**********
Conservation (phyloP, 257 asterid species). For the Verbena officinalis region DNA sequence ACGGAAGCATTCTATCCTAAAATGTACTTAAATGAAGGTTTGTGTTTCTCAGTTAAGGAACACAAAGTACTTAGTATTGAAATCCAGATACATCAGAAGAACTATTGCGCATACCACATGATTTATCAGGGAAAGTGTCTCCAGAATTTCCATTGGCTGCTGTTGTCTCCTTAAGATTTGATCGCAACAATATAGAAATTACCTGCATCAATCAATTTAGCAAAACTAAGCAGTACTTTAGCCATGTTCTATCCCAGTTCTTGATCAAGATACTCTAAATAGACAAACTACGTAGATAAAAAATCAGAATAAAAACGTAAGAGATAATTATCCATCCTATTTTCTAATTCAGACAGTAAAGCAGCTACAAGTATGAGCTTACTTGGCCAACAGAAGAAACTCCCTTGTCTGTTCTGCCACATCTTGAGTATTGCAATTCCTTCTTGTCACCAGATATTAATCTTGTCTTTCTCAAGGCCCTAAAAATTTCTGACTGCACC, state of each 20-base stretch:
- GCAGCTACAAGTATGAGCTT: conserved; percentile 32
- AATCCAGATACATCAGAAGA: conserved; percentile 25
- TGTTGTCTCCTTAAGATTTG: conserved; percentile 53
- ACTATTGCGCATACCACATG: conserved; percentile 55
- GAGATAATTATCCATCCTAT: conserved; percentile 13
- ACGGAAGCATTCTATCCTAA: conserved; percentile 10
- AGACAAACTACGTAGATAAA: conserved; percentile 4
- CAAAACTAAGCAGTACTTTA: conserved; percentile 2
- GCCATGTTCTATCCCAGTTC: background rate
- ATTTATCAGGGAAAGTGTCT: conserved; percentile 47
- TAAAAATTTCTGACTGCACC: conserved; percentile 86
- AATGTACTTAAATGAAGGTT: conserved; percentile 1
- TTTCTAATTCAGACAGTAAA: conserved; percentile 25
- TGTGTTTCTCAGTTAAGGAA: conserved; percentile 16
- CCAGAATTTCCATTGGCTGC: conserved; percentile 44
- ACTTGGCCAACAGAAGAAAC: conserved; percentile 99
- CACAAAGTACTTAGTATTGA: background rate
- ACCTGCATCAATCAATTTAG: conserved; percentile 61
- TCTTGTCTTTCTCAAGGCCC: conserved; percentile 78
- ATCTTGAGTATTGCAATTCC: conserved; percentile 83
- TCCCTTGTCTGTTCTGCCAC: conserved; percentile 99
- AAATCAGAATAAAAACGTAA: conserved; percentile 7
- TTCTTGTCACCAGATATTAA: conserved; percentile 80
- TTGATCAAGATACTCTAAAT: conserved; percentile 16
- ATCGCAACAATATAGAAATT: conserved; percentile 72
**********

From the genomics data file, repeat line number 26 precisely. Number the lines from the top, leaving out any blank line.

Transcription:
- ATCGCAACAATATAGAAATT: conserved; percentile 72